Deed of Recognition
A taonga (treasure) of the Ngāi Tahu
Named after Aparima, a tupuna (ancestress), this river flows from the eastern slopes of the Takatimu Mountains where a peak also honours her name. Shellfish, birds, tuna (eels), inanga (whitebait), pātiki (flounder), harakeke (flax) and other resources were gathered here. Near the river mouth was a permanent settlement; sea voyages were launched from nearby tauranga waka (landing places) across Te Ara a Kiwa (Foveaux Strait) to the Titi Islands and beyond. A carved tauihu (canoe prow) found in this estuary attests to this. The tūapuna had an intimate knowledge of navigation, river routes, safe harbours and landing places, locations of food and other resources. Their dependence on, and respect for the Aparima ensured the proper and sustainable utilisation of its resources. These values remain important to Ngāi Tahu today.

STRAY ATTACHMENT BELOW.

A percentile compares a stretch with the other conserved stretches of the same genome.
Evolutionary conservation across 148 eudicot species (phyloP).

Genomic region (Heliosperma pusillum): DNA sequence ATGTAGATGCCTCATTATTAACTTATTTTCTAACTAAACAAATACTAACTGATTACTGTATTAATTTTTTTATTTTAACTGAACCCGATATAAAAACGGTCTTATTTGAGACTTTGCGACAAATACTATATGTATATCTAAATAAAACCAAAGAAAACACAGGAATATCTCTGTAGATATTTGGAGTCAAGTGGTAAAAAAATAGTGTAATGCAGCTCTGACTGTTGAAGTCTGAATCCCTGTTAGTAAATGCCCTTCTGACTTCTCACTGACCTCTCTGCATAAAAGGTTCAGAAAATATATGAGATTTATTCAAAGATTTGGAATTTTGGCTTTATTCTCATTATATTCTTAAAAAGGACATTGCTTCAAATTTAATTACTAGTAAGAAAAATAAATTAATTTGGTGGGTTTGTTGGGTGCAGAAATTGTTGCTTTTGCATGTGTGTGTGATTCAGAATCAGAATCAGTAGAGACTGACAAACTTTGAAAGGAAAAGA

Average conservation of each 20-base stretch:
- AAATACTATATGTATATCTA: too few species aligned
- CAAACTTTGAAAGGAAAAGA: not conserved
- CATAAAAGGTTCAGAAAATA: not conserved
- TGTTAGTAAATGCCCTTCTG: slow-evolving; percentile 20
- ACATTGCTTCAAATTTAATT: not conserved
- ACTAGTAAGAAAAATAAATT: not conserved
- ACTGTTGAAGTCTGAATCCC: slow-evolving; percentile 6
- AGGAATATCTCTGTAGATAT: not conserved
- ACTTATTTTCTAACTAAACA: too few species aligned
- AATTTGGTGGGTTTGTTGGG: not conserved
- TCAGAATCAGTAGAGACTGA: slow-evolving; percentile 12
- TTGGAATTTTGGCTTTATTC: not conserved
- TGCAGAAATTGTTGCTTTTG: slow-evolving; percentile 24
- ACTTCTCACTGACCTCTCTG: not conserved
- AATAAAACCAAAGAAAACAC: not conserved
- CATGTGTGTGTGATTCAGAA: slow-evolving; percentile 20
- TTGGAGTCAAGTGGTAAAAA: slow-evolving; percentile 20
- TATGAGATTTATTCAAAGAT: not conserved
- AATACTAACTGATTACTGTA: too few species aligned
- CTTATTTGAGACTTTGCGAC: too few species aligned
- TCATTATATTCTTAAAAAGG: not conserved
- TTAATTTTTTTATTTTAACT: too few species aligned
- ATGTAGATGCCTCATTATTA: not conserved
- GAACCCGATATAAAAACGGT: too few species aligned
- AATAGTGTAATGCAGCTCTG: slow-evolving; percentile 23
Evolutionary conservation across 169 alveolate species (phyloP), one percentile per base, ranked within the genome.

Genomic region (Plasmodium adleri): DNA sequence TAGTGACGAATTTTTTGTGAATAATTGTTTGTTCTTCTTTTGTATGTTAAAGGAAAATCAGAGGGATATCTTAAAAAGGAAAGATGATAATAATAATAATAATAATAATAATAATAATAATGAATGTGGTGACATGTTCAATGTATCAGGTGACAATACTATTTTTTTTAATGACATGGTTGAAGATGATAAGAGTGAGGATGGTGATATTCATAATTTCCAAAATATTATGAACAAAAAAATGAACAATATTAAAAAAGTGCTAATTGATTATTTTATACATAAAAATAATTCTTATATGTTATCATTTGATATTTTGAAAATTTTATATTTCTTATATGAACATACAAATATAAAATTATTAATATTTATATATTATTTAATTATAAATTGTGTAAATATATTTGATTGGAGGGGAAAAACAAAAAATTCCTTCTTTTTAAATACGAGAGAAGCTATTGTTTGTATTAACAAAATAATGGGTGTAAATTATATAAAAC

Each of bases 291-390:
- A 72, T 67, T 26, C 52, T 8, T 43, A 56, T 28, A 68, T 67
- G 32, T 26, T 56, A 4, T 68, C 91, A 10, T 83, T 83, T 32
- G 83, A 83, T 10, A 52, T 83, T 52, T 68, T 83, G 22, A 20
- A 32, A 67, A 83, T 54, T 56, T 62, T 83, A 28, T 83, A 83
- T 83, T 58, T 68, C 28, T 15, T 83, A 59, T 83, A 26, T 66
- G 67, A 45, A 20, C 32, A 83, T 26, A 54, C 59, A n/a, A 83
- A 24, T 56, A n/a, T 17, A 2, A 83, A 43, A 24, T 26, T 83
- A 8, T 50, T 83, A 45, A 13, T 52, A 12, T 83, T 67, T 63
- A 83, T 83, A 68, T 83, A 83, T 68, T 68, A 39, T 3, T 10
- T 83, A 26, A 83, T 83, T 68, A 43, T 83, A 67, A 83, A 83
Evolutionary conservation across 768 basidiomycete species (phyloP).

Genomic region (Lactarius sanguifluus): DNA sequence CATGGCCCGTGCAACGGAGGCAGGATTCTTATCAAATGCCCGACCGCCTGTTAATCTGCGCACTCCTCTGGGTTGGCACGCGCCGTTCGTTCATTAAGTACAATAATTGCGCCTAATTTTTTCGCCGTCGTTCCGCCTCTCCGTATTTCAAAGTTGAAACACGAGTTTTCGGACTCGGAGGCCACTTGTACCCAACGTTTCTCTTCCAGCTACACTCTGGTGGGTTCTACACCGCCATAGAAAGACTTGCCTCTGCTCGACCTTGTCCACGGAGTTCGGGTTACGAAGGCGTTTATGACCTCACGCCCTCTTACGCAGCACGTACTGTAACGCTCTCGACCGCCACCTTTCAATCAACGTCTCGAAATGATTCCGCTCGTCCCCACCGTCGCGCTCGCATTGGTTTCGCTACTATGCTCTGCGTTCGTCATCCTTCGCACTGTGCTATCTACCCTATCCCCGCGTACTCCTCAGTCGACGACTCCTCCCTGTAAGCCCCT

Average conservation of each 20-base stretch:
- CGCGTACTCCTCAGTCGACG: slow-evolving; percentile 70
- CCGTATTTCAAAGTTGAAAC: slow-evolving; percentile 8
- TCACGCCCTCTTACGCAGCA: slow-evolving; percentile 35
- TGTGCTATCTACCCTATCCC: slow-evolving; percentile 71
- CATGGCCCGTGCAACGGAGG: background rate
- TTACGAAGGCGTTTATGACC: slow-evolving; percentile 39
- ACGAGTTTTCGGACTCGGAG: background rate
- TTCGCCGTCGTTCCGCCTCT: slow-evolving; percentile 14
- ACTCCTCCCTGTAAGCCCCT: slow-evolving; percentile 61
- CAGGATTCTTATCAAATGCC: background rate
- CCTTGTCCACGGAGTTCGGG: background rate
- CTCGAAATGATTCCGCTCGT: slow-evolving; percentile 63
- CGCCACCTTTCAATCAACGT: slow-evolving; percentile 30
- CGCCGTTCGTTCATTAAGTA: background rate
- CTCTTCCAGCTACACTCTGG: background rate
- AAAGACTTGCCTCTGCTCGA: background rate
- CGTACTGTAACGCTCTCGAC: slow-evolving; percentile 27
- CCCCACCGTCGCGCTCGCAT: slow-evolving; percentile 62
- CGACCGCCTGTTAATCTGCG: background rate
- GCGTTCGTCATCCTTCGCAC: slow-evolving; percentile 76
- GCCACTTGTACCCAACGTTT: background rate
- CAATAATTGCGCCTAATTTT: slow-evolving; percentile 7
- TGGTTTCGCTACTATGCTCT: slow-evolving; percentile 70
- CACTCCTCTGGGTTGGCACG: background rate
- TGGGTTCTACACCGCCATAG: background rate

The Crown has formally acknowledged the association and values which the Aparima River holds for Ngāi Tahu Whānui, by giving effect to the status of Deed of Recognition as set out in the NgāI Tahu Claims Settlement Act 1998.
A Deed of Recognition recognises Ngāi Tahu's historic, spiritual and cultural relationships with the Aparima River and the manawhuena status which results from this relationship.